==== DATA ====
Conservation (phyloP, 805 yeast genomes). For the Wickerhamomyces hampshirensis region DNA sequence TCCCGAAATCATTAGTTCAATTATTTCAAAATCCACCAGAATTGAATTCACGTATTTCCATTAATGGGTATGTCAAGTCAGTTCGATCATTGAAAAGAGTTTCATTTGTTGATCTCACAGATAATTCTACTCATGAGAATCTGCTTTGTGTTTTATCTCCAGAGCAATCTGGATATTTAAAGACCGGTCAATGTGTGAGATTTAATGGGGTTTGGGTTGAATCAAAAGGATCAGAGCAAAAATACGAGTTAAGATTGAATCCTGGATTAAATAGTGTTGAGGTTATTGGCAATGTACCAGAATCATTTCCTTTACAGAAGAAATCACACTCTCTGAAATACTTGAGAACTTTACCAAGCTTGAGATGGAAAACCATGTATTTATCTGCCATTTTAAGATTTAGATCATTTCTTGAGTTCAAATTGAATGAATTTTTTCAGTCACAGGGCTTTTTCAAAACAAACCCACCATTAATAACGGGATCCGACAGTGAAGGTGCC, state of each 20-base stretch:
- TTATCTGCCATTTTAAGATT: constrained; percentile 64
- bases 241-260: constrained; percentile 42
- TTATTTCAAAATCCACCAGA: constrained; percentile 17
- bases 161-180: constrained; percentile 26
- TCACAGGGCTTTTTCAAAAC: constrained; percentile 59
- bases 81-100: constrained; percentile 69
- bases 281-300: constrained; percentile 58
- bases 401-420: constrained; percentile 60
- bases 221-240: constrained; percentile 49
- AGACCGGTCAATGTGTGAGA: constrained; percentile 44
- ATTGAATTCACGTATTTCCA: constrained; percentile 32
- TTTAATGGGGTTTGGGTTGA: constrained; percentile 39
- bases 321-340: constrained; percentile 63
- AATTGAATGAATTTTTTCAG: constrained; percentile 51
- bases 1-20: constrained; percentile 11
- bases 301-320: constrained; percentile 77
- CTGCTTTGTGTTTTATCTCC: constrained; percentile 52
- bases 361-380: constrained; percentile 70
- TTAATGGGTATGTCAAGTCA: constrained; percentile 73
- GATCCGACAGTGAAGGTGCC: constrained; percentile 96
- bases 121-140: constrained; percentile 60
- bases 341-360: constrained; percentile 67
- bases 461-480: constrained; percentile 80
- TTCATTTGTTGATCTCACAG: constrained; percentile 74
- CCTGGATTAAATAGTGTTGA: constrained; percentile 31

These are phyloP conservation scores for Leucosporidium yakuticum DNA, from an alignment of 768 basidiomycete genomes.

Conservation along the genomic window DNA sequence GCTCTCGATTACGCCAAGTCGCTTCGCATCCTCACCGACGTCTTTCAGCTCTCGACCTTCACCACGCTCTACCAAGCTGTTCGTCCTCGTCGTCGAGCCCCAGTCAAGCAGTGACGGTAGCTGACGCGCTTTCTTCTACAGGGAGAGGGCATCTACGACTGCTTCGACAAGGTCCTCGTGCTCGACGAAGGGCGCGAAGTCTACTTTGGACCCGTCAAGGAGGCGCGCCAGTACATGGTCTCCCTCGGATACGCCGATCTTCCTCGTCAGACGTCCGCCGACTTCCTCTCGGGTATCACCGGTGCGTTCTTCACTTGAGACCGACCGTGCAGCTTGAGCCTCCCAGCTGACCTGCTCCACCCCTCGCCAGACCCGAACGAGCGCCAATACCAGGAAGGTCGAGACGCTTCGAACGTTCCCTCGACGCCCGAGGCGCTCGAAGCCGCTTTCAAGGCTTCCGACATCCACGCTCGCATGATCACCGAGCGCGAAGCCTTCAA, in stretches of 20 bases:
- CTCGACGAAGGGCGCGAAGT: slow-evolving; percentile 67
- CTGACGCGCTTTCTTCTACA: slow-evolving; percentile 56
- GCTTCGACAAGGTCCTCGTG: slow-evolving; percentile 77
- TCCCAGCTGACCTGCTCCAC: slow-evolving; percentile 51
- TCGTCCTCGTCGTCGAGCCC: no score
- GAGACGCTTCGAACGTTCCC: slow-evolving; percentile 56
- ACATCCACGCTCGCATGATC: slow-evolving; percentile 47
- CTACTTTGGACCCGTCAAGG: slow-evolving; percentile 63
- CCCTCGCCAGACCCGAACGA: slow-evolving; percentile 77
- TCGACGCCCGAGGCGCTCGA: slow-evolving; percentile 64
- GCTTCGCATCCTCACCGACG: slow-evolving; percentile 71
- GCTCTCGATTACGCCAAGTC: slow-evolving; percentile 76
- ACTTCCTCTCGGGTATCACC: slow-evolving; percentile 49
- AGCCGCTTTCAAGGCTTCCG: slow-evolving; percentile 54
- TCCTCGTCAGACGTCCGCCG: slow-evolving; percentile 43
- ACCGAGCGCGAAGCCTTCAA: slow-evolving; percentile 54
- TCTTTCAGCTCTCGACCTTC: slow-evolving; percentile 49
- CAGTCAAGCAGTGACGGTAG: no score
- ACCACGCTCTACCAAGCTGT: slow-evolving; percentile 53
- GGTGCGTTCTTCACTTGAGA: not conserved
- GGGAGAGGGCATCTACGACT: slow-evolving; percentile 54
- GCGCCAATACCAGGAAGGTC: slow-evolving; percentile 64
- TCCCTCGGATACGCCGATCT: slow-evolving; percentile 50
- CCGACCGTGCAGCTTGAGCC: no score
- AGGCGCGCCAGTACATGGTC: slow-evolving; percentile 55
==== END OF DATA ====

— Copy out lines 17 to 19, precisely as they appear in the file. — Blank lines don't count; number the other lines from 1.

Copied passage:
- bases 301-320: constrained; percentile 77
- CTGCTTTGTGTTTTATCTCC: constrained; percentile 52
- bases 361-380: constrained; percentile 70